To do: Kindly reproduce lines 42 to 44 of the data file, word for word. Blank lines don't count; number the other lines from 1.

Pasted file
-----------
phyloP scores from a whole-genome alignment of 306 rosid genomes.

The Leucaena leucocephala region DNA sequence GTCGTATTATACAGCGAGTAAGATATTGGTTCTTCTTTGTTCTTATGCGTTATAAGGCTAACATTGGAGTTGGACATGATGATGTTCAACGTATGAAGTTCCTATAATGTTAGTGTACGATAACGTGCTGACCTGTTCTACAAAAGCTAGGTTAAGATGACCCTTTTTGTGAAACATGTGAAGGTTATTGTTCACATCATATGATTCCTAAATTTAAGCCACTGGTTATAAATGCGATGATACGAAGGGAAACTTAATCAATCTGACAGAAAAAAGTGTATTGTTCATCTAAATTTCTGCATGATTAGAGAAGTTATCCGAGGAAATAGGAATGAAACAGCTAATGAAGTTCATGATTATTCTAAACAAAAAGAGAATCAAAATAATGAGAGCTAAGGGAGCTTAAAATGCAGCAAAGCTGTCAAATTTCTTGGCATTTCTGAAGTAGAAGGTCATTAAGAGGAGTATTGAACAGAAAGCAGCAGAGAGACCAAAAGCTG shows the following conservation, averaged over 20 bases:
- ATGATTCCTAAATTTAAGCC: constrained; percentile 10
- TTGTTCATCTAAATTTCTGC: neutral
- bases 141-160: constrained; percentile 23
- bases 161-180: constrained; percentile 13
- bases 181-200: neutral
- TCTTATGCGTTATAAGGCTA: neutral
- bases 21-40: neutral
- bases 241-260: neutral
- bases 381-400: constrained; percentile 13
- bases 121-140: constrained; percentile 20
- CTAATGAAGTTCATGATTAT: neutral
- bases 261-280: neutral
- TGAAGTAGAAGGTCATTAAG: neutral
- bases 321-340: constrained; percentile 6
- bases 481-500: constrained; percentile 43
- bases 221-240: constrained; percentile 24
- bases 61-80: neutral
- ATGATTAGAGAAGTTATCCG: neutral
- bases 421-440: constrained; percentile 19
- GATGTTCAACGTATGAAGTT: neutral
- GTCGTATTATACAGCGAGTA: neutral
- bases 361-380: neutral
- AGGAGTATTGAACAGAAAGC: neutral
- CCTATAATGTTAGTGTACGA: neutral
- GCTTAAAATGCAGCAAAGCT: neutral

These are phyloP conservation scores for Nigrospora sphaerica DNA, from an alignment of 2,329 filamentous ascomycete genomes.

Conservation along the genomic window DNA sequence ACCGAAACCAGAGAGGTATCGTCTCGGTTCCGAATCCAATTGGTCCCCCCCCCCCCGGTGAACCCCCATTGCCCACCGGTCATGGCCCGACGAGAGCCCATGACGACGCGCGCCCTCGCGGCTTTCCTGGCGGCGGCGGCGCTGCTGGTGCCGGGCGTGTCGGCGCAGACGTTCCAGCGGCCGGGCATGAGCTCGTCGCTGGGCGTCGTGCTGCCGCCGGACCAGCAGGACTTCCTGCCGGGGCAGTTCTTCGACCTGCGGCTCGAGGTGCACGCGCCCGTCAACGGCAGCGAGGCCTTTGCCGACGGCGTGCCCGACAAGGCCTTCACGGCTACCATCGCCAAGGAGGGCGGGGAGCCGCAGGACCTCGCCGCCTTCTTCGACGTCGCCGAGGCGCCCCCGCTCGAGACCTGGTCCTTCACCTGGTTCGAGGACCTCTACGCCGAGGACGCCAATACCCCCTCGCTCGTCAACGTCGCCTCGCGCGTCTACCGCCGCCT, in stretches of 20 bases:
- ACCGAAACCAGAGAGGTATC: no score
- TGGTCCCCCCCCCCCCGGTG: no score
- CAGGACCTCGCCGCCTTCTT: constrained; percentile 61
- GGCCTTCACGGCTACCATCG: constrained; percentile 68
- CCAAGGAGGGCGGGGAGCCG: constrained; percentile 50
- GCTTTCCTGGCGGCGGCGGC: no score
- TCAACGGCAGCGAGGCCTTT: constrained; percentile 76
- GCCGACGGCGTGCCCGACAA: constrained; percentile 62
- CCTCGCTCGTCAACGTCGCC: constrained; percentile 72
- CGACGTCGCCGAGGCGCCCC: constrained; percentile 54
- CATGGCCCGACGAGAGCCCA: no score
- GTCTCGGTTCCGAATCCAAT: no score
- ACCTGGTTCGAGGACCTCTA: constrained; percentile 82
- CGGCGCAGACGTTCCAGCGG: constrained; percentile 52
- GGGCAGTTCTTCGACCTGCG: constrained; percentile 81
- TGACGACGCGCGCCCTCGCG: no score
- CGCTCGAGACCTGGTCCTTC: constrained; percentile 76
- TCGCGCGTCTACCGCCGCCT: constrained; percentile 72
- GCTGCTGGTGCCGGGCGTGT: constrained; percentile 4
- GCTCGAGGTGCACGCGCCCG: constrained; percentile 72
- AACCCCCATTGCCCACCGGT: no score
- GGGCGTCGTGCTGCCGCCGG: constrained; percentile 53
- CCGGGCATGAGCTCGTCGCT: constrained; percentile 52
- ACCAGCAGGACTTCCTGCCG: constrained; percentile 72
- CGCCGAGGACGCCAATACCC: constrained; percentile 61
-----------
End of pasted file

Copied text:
- ACCTGGTTCGAGGACCTCTA: constrained; percentile 82
- CGGCGCAGACGTTCCAGCGG: constrained; percentile 52
- GGGCAGTTCTTCGACCTGCG: constrained; percentile 81